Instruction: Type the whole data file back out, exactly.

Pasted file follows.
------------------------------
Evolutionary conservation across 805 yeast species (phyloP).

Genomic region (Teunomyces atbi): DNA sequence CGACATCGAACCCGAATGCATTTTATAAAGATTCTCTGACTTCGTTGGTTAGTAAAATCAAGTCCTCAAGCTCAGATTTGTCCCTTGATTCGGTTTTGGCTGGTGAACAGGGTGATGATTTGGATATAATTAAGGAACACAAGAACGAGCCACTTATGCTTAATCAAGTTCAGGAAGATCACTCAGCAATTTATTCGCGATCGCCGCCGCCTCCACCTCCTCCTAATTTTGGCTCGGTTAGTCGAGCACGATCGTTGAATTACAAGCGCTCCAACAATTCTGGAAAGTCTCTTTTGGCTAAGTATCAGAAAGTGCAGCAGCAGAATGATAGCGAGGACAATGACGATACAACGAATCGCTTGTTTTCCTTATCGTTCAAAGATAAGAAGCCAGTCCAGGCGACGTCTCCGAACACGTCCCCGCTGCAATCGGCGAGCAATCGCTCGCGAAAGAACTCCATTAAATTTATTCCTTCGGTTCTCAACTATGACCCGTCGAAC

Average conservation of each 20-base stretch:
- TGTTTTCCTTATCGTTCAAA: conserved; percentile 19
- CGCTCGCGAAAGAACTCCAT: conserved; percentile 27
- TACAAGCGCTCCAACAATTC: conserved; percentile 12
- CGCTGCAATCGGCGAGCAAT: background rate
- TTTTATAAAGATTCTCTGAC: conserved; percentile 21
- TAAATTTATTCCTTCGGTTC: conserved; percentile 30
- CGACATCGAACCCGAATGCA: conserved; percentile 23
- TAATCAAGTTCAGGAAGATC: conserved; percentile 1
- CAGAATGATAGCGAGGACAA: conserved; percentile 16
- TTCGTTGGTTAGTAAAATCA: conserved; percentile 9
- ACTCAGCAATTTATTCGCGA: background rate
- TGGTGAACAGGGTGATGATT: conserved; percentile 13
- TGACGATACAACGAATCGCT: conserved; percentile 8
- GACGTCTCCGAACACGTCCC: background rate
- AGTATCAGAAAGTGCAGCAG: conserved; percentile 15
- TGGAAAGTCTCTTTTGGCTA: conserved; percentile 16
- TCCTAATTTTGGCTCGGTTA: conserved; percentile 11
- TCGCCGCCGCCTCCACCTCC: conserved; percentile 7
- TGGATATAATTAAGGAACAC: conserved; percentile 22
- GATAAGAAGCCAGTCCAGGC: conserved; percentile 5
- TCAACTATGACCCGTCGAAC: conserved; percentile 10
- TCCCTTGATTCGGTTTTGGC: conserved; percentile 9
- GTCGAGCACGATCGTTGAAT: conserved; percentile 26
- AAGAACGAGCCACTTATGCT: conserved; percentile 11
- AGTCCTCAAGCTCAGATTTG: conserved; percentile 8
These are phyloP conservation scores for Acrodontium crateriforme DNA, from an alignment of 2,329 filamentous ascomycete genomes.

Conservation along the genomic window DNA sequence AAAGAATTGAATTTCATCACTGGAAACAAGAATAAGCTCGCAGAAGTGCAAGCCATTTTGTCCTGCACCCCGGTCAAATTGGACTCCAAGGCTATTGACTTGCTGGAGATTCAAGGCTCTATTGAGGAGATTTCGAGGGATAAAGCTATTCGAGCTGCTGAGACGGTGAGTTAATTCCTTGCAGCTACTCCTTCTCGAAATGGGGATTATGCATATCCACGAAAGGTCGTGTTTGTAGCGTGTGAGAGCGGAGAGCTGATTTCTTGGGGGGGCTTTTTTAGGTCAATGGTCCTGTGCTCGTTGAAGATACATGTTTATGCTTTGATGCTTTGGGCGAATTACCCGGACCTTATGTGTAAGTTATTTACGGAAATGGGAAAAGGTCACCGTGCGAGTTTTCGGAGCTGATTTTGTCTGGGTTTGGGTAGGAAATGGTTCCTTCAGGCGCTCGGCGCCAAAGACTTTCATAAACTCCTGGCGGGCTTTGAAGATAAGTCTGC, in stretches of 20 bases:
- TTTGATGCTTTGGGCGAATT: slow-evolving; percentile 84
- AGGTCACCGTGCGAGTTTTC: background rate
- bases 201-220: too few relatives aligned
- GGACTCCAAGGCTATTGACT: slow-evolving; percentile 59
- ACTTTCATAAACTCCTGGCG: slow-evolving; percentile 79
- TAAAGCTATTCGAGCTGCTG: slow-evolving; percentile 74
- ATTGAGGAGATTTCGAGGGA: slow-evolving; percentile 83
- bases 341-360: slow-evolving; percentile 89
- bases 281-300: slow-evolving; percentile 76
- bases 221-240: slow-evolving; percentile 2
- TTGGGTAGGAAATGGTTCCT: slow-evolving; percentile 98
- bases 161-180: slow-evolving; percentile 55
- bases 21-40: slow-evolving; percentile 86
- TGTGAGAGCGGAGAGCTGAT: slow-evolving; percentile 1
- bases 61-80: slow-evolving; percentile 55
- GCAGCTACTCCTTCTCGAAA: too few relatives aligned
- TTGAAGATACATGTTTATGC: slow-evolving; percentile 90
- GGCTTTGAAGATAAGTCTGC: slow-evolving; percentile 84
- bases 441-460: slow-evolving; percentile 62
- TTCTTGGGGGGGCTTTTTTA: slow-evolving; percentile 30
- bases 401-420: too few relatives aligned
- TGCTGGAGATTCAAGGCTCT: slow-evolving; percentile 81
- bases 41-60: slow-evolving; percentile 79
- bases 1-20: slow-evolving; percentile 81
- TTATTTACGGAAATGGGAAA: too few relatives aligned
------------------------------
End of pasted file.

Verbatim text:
Evolutionary conservation across 805 yeast species (phyloP).

Genomic region (Teunomyces atbi): DNA sequence CGACATCGAACCCGAATGCATTTTATAAAGATTCTCTGACTTCGTTGGTTAGTAAAATCAAGTCCTCAAGCTCAGATTTGTCCCTTGATTCGGTTTTGGCTGGTGAACAGGGTGATGATTTGGATATAATTAAGGAACACAAGAACGAGCCACTTATGCTTAATCAAGTTCAGGAAGATCACTCAGCAATTTATTCGCGATCGCCGCCGCCTCCACCTCCTCCTAATTTTGGCTCGGTTAGTCGAGCACGATCGTTGAATTACAAGCGCTCCAACAATTCTGGAAAGTCTCTTTTGGCTAAGTATCAGAAAGTGCAGCAGCAGAATGATAGCGAGGACAATGACGATACAACGAATCGCTTGTTTTCCTTATCGTTCAAAGATAAGAAGCCAGTCCAGGCGACGTCTCCGAACACGTCCCCGCTGCAATCGGCGAGCAATCGCTCGCGAAAGAACTCCATTAAATTTATTCCTTCGGTTCTCAACTATGACCCGTCGAAC

Average conservation of each 20-base stretch:
- TGTTTTCCTTATCGTTCAAA: conserved; percentile 19
- CGCTCGCGAAAGAACTCCAT: conserved; percentile 27
- TACAAGCGCTCCAACAATTC: conserved; percentile 12
- CGCTGCAATCGGCGAGCAAT: background rate
- TTTTATAAAGATTCTCTGAC: conserved; percentile 21
- TAAATTTATTCCTTCGGTTC: conserved; percentile 30
- CGACATCGAACCCGAATGCA: conserved; percentile 23
- TAATCAAGTTCAGGAAGATC: conserved; percentile 1
- CAGAATGATAGCGAGGACAA: conserved; percentile 16
- TTCGTTGGTTAGTAAAATCA: conserved; percentile 9
- ACTCAGCAATTTATTCGCGA: background rate
- TGGTGAACAGGGTGATGATT: conserved; percentile 13
- TGACGATACAACGAATCGCT: conserved; percentile 8
- GACGTCTCCGAACACGTCCC: background rate
- AGTATCAGAAAGTGCAGCAG: conserved; percentile 15
- TGGAAAGTCTCTTTTGGCTA: conserved; percentile 16
- TCCTAATTTTGGCTCGGTTA: conserved; percentile 11
- TCGCCGCCGCCTCCACCTCC: conserved; percentile 7
- TGGATATAATTAAGGAACAC: conserved; percentile 22
- GATAAGAAGCCAGTCCAGGC: conserved; percentile 5
- TCAACTATGACCCGTCGAAC: conserved; percentile 10
- TCCCTTGATTCGGTTTTGGC: conserved; percentile 9
- GTCGAGCACGATCGTTGAAT: conserved; percentile 26
- AAGAACGAGCCACTTATGCT: conserved; percentile 11
- AGTCCTCAAGCTCAGATTTG: conserved; percentile 8
These are phyloP conservation scores for Acrodontium crateriforme DNA, from an alignment of 2,329 filamentous ascomycete genomes.

Conservation along the genomic window DNA sequence AAAGAATTGAATTTCATCACTGGAAACAAGAATAAGCTCGCAGAAGTGCAAGCCATTTTGTCCTGCACCCCGGTCAAATTGGACTCCAAGGCTATTGACTTGCTGGAGATTCAAGGCTCTATTGAGGAGATTTCGAGGGATAAAGCTATTCGAGCTGCTGAGACGGTGAGTTAATTCCTTGCAGCTACTCCTTCTCGAAATGGGGATTATGCATATCCACGAAAGGTCGTGTTTGTAGCGTGTGAGAGCGGAGAGCTGATTTCTTGGGGGGGCTTTTTTAGGTCAATGGTCCTGTGCTCGTTGAAGATACATGTTTATGCTTTGATGCTTTGGGCGAATTACCCGGACCTTATGTGTAAGTTATTTACGGAAATGGGAAAAGGTCACCGTGCGAGTTTTCGGAGCTGATTTTGTCTGGGTTTGGGTAGGAAATGGTTCCTTCAGGCGCTCGGCGCCAAAGACTTTCATAAACTCCTGGCGGGCTTTGAAGATAAGTCTGC, in stretches of 20 bases:
- TTTGATGCTTTGGGCGAATT: slow-evolving; percentile 84
- AGGTCACCGTGCGAGTTTTC: background rate
- bases 201-220: too few relatives aligned
- GGACTCCAAGGCTATTGACT: slow-evolving; percentile 59
- ACTTTCATAAACTCCTGGCG: slow-evolving; percentile 79
- TAAAGCTATTCGAGCTGCTG: slow-evolving; percentile 74
- ATTGAGGAGATTTCGAGGGA: slow-evolving; percentile 83
- bases 341-360: slow-evolving; percentile 89
- bases 281-300: slow-evolving; percentile 76
- bases 221-240: slow-evolving; percentile 2
- TTGGGTAGGAAATGGTTCCT: slow-evolving; percentile 98
- bases 161-180: slow-evolving; percentile 55
- bases 21-40: slow-evolving; percentile 86
- TGTGAGAGCGGAGAGCTGAT: slow-evolving; percentile 1
- bases 61-80: slow-evolving; percentile 55
- GCAGCTACTCCTTCTCGAAA: too few relatives aligned
- TTGAAGATACATGTTTATGC: slow-evolving; percentile 90
- GGCTTTGAAGATAAGTCTGC: slow-evolving; percentile 84
- bases 441-460: slow-evolving; percentile 62
- TTCTTGGGGGGGCTTTTTTA: slow-evolving; percentile 30
- bases 401-420: too few relatives aligned
- TGCTGGAGATTCAAGGCTCT: slow-evolving; percentile 81
- bases 41-60: slow-evolving; percentile 79
- bases 1-20: slow-evolving; percentile 81
- TTATTTACGGAAATGGGAAA: too few relatives aligned